As the example he gives in the OP shows, however, current structures are based on a high flat fee plus low usage rates, which gives consumers basically no incentive to save water. What we need in order to give people the incentive to consume less water is a lower flat fee plus higher usage costs, with usage usage costs possibly rising exponentially above a certain level.

Of course, the overall problem we run into here is that of economics versus conservation. While the water company obviously doesn’t want to run out of water altogether, the fact is that making money is more important to them than supplying (or conserving) water. If a rate structure designed to encourage conservation is likely to reduce their profits in any way, they probably won’t be very interested in implementing it.

No, of course not. That might be logical. Instead, they just slapped a hefty “usage fee” atop the normal water bill, exactly what you condemn.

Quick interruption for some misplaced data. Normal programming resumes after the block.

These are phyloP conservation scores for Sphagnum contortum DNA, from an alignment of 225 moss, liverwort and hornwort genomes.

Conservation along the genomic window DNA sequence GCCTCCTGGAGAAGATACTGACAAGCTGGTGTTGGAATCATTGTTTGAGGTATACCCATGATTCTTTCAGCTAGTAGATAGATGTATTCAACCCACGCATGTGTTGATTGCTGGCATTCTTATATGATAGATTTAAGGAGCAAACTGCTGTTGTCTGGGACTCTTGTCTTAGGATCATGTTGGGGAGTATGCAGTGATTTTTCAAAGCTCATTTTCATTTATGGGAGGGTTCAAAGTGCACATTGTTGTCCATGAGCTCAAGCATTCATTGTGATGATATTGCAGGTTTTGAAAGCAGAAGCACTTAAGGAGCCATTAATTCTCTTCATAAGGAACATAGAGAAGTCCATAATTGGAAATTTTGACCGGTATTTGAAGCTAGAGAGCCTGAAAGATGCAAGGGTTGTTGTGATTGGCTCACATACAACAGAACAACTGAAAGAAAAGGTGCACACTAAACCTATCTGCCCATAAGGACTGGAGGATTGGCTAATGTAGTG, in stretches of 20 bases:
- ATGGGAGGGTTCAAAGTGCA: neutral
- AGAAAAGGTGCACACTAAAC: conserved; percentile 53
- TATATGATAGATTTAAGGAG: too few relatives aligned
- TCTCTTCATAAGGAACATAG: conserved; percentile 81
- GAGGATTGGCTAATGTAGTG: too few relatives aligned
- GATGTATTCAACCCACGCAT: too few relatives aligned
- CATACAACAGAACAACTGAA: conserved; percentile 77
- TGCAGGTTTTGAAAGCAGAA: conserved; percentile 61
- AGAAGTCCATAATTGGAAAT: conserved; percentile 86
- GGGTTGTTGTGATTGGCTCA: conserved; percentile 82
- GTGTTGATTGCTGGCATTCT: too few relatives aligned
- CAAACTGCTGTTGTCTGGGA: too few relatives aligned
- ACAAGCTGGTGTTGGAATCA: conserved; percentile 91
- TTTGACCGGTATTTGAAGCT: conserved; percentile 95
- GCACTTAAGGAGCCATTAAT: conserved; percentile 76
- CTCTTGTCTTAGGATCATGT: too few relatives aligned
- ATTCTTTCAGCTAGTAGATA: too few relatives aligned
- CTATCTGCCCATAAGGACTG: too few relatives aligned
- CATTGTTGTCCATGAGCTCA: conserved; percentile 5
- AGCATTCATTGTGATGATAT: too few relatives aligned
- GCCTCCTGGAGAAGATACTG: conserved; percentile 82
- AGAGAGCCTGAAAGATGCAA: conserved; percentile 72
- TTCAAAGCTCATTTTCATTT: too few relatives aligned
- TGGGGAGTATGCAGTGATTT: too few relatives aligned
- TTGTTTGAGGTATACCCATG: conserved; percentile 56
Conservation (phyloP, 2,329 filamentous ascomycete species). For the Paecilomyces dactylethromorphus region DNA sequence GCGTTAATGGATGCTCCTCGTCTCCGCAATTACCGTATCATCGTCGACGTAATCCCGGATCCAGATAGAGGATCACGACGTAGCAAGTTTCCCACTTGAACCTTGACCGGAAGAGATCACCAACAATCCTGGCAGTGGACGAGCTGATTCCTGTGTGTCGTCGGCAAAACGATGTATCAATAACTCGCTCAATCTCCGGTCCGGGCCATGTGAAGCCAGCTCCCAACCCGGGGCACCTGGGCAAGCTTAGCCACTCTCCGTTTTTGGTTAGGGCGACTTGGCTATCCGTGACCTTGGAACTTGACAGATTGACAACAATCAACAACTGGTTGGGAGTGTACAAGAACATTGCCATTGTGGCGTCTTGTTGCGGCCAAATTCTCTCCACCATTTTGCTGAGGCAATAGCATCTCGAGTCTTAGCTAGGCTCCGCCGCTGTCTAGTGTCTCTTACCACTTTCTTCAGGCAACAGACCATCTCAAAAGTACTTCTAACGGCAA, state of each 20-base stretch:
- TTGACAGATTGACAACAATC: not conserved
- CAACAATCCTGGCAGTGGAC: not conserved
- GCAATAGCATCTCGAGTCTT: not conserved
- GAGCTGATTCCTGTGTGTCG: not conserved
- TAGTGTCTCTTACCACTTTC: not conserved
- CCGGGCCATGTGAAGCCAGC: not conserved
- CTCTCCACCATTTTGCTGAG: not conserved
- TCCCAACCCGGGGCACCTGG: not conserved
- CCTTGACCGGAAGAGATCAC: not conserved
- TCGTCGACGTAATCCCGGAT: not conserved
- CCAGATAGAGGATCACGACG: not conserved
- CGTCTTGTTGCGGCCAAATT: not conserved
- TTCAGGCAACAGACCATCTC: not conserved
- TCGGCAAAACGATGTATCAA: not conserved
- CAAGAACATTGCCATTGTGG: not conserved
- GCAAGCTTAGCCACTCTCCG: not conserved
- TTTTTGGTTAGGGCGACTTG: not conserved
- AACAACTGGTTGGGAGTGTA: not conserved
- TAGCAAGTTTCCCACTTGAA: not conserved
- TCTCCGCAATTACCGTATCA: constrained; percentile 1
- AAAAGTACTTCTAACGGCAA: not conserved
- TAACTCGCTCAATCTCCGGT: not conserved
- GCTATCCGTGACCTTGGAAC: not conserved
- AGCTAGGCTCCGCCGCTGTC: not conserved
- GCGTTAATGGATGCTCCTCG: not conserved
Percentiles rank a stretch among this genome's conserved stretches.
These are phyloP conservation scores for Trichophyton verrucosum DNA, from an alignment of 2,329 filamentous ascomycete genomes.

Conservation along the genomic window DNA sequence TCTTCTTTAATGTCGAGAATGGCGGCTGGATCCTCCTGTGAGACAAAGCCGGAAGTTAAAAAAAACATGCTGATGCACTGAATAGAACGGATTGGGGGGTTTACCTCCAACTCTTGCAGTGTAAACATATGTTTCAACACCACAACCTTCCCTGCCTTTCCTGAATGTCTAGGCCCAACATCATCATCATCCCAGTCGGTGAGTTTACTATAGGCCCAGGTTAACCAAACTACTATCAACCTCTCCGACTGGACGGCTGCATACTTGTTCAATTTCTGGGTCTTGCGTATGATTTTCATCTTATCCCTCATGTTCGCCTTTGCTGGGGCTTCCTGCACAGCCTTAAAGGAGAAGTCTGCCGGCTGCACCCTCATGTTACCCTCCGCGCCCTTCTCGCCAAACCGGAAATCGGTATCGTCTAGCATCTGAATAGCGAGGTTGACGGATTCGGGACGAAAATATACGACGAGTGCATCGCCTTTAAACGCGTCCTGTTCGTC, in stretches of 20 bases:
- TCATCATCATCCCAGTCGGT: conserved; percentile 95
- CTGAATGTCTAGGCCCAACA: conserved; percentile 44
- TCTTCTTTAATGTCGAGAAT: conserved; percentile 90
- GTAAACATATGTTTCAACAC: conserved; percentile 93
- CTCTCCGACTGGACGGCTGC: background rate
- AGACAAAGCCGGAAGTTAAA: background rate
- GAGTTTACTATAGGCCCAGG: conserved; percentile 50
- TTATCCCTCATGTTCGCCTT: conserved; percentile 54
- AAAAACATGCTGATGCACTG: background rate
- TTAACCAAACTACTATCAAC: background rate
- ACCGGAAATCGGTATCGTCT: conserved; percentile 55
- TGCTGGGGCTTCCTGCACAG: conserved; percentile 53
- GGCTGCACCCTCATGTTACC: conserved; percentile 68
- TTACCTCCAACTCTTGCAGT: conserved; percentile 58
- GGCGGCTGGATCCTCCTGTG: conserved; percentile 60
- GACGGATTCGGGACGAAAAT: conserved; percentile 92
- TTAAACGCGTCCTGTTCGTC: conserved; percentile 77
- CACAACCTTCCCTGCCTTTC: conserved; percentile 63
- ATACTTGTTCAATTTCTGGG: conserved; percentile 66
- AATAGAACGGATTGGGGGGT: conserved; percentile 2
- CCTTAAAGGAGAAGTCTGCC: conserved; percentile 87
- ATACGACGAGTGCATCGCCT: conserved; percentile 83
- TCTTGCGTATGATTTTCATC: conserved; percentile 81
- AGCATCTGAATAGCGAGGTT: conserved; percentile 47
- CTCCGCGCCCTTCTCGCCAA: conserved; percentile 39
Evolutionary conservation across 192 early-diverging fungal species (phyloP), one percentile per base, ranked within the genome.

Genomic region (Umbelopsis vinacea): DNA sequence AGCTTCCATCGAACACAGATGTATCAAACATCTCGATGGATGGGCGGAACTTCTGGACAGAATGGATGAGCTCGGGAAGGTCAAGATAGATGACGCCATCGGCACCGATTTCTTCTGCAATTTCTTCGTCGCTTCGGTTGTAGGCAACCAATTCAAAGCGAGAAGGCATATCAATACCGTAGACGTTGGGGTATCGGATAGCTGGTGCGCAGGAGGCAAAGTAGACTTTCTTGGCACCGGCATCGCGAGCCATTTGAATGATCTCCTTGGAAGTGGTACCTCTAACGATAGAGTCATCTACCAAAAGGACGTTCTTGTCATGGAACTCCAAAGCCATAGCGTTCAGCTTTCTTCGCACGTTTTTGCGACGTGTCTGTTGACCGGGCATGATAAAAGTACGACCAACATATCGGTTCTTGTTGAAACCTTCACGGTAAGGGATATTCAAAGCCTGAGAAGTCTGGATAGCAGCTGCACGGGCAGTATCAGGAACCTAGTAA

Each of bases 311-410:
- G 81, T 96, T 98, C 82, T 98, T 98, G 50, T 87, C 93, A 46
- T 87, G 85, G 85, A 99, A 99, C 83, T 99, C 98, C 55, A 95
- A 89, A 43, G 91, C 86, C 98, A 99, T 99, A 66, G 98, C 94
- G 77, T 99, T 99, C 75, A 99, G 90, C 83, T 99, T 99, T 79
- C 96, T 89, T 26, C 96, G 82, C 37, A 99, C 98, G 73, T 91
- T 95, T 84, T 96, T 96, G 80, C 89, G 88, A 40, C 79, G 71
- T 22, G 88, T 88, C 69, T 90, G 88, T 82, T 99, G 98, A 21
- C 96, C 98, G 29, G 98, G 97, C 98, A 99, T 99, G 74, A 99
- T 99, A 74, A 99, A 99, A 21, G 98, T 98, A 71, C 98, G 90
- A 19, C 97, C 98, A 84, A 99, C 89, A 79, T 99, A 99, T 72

Or they could just run it like my water company: high access fees AND high usage fees.

You think that’s bad? How about meters on private wells?

Admitted, it’s a propaganda piece but the cites are accurate.

What happened in Colorado was that rates were raised for heavy usage during the drought, everybody public-spiritedly (or miserly) saved water, and then the water boards went crying to the regulators that they weren’t making enough money.

If the ‘water company’ is a municipality (or county government), aren’t they precluded from making a profit?

Seems like I remember that from working at the City. For example, the reason that they can’t give a break on a high water bill resulting from a leak on the customer’s side of the meter is that they can’t ‘give away water’ from a legal standpoint. (They can give a break on the sanitary sewer portion however. ) That makes me think that they can’t ‘make money’ either.

That could be right. I’m not sure of the OP’s situation, nor am i familiar with all of the water distribution models being used in the US.

Water meters have become the norm around here. And they haven’t had a great impact on people’s usage. Quite simply, the cost of running the hose for a few hours is astonishingly small. The idea that meters would encourage people to reduce their wasteful use of water was flawed, failing to take into account the fact that people might just not care about a couple of hundreths of a penny each time they leave a tap running.